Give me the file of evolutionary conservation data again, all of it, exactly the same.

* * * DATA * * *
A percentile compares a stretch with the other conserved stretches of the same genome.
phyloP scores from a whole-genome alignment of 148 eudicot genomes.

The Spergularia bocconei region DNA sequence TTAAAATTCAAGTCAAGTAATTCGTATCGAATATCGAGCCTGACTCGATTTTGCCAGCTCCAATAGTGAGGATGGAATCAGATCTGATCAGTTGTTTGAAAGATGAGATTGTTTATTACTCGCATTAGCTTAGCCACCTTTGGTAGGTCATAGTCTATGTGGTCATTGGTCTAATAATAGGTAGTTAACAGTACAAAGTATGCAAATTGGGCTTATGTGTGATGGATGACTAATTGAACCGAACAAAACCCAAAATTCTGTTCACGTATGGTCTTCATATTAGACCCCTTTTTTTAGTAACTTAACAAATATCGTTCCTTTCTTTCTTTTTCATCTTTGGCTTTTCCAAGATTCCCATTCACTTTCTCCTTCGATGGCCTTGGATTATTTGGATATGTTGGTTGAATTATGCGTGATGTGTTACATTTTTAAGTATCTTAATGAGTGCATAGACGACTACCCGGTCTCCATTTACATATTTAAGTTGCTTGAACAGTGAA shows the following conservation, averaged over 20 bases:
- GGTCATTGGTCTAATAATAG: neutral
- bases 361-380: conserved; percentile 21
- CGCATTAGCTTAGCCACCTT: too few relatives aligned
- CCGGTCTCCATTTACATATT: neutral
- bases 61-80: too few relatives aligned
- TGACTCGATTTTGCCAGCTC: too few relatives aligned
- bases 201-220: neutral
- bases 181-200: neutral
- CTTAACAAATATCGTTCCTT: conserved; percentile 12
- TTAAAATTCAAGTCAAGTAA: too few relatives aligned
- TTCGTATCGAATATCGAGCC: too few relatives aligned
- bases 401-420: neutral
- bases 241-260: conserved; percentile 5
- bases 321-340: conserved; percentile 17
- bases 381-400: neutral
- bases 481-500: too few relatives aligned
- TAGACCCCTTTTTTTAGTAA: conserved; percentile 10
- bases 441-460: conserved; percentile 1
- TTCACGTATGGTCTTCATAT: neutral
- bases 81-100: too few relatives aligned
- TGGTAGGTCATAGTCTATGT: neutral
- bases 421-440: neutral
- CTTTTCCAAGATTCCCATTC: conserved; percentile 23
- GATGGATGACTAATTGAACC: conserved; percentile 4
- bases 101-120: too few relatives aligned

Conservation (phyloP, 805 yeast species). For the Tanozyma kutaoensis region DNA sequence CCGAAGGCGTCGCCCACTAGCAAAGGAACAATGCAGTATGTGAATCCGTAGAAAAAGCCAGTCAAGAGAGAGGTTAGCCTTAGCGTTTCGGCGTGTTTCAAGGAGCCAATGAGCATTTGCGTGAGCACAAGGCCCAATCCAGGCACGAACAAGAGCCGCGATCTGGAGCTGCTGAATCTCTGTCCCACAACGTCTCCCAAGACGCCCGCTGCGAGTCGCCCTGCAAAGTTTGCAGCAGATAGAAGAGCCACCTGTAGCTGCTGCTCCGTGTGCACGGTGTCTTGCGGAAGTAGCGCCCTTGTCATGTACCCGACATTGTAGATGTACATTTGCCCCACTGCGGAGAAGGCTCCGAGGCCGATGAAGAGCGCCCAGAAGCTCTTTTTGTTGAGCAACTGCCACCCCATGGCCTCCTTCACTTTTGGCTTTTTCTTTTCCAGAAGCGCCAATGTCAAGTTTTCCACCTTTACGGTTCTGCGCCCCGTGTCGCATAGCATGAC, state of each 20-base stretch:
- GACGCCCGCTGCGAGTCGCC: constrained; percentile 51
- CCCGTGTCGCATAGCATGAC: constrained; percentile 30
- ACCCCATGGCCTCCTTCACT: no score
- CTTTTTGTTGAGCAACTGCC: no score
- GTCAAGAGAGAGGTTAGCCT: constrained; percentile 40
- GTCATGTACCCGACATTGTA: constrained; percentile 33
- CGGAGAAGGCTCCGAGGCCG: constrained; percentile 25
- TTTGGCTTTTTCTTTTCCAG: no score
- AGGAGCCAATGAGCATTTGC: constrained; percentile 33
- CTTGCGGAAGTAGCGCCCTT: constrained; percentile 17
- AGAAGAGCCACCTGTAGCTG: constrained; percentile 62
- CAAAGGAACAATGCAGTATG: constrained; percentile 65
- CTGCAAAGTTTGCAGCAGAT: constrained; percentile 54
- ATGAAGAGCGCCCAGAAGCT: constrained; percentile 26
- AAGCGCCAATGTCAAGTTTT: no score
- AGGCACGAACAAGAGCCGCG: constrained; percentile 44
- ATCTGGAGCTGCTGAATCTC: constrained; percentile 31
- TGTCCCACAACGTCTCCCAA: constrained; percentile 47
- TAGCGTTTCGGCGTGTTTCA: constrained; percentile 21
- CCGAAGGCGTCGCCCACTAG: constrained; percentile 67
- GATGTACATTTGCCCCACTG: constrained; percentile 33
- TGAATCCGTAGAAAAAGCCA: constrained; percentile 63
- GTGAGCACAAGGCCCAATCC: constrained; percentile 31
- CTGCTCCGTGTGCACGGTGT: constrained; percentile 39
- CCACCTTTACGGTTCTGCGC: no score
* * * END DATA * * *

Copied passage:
A percentile compares a stretch with the other conserved stretches of the same genome.
phyloP scores from a whole-genome alignment of 148 eudicot genomes.

The Spergularia bocconei region DNA sequence TTAAAATTCAAGTCAAGTAATTCGTATCGAATATCGAGCCTGACTCGATTTTGCCAGCTCCAATAGTGAGGATGGAATCAGATCTGATCAGTTGTTTGAAAGATGAGATTGTTTATTACTCGCATTAGCTTAGCCACCTTTGGTAGGTCATAGTCTATGTGGTCATTGGTCTAATAATAGGTAGTTAACAGTACAAAGTATGCAAATTGGGCTTATGTGTGATGGATGACTAATTGAACCGAACAAAACCCAAAATTCTGTTCACGTATGGTCTTCATATTAGACCCCTTTTTTTAGTAACTTAACAAATATCGTTCCTTTCTTTCTTTTTCATCTTTGGCTTTTCCAAGATTCCCATTCACTTTCTCCTTCGATGGCCTTGGATTATTTGGATATGTTGGTTGAATTATGCGTGATGTGTTACATTTTTAAGTATCTTAATGAGTGCATAGACGACTACCCGGTCTCCATTTACATATTTAAGTTGCTTGAACAGTGAA shows the following conservation, averaged over 20 bases:
- GGTCATTGGTCTAATAATAG: neutral
- bases 361-380: conserved; percentile 21
- CGCATTAGCTTAGCCACCTT: too few relatives aligned
- CCGGTCTCCATTTACATATT: neutral
- bases 61-80: too few relatives aligned
- TGACTCGATTTTGCCAGCTC: too few relatives aligned
- bases 201-220: neutral
- bases 181-200: neutral
- CTTAACAAATATCGTTCCTT: conserved; percentile 12
- TTAAAATTCAAGTCAAGTAA: too few relatives aligned
- TTCGTATCGAATATCGAGCC: too few relatives aligned
- bases 401-420: neutral
- bases 241-260: conserved; percentile 5
- bases 321-340: conserved; percentile 17
- bases 381-400: neutral
- bases 481-500: too few relatives aligned
- TAGACCCCTTTTTTTAGTAA: conserved; percentile 10
- bases 441-460: conserved; percentile 1
- TTCACGTATGGTCTTCATAT: neutral
- bases 81-100: too few relatives aligned
- TGGTAGGTCATAGTCTATGT: neutral
- bases 421-440: neutral
- CTTTTCCAAGATTCCCATTC: conserved; percentile 23
- GATGGATGACTAATTGAACC: conserved; percentile 4
- bases 101-120: too few relatives aligned

Conservation (phyloP, 805 yeast species). For the Tanozyma kutaoensis region DNA sequence CCGAAGGCGTCGCCCACTAGCAAAGGAACAATGCAGTATGTGAATCCGTAGAAAAAGCCAGTCAAGAGAGAGGTTAGCCTTAGCGTTTCGGCGTGTTTCAAGGAGCCAATGAGCATTTGCGTGAGCACAAGGCCCAATCCAGGCACGAACAAGAGCCGCGATCTGGAGCTGCTGAATCTCTGTCCCACAACGTCTCCCAAGACGCCCGCTGCGAGTCGCCCTGCAAAGTTTGCAGCAGATAGAAGAGCCACCTGTAGCTGCTGCTCCGTGTGCACGGTGTCTTGCGGAAGTAGCGCCCTTGTCATGTACCCGACATTGTAGATGTACATTTGCCCCACTGCGGAGAAGGCTCCGAGGCCGATGAAGAGCGCCCAGAAGCTCTTTTTGTTGAGCAACTGCCACCCCATGGCCTCCTTCACTTTTGGCTTTTTCTTTTCCAGAAGCGCCAATGTCAAGTTTTCCACCTTTACGGTTCTGCGCCCCGTGTCGCATAGCATGAC, state of each 20-base stretch:
- GACGCCCGCTGCGAGTCGCC: constrained; percentile 51
- CCCGTGTCGCATAGCATGAC: constrained; percentile 30
- ACCCCATGGCCTCCTTCACT: no score
- CTTTTTGTTGAGCAACTGCC: no score
- GTCAAGAGAGAGGTTAGCCT: constrained; percentile 40
- GTCATGTACCCGACATTGTA: constrained; percentile 33
- CGGAGAAGGCTCCGAGGCCG: constrained; percentile 25
- TTTGGCTTTTTCTTTTCCAG: no score
- AGGAGCCAATGAGCATTTGC: constrained; percentile 33
- CTTGCGGAAGTAGCGCCCTT: constrained; percentile 17
- AGAAGAGCCACCTGTAGCTG: constrained; percentile 62
- CAAAGGAACAATGCAGTATG: constrained; percentile 65
- CTGCAAAGTTTGCAGCAGAT: constrained; percentile 54
- ATGAAGAGCGCCCAGAAGCT: constrained; percentile 26
- AAGCGCCAATGTCAAGTTTT: no score
- AGGCACGAACAAGAGCCGCG: constrained; percentile 44
- ATCTGGAGCTGCTGAATCTC: constrained; percentile 31
- TGTCCCACAACGTCTCCCAA: constrained; percentile 47
- TAGCGTTTCGGCGTGTTTCA: constrained; percentile 21
- CCGAAGGCGTCGCCCACTAG: constrained; percentile 67
- GATGTACATTTGCCCCACTG: constrained; percentile 33
- TGAATCCGTAGAAAAAGCCA: constrained; percentile 63
- GTGAGCACAAGGCCCAATCC: constrained; percentile 31
- CTGCTCCGTGTGCACGGTGT: constrained; percentile 39
- CCACCTTTACGGTTCTGCGC: no score